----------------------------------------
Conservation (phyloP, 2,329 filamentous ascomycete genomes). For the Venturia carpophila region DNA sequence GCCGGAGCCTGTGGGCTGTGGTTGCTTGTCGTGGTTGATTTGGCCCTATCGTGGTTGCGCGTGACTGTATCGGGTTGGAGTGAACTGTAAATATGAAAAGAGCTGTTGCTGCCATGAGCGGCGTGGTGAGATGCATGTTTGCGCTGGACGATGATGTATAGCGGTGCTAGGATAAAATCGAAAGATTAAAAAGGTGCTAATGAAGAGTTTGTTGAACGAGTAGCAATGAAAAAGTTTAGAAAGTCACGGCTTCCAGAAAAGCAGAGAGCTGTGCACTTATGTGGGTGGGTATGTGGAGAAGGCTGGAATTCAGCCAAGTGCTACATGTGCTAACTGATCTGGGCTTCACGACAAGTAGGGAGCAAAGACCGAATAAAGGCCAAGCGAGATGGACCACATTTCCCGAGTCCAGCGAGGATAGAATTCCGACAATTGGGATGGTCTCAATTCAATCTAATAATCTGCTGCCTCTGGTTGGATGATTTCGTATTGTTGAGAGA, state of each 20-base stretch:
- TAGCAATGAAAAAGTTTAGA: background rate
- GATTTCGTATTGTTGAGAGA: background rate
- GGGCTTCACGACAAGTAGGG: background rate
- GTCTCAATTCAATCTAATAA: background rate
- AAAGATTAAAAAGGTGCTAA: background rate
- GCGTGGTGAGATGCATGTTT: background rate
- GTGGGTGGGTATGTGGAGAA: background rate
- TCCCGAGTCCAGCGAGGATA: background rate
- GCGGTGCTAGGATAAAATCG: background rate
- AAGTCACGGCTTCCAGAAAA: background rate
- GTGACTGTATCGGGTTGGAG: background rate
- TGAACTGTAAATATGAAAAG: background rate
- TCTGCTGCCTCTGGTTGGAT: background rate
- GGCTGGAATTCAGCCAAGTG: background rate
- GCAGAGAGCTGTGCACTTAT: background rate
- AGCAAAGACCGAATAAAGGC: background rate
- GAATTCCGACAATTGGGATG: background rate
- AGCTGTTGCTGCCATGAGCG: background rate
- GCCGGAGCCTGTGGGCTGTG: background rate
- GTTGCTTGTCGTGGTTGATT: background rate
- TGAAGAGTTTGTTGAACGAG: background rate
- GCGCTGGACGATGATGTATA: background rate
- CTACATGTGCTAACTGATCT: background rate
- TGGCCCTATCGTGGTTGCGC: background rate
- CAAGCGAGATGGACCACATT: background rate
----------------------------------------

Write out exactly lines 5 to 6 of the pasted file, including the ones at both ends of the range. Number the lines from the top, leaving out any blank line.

- GTCTCAATTCAATCTAATAA: background rate
- AAAGATTAAAAAGGTGCTAA: background rate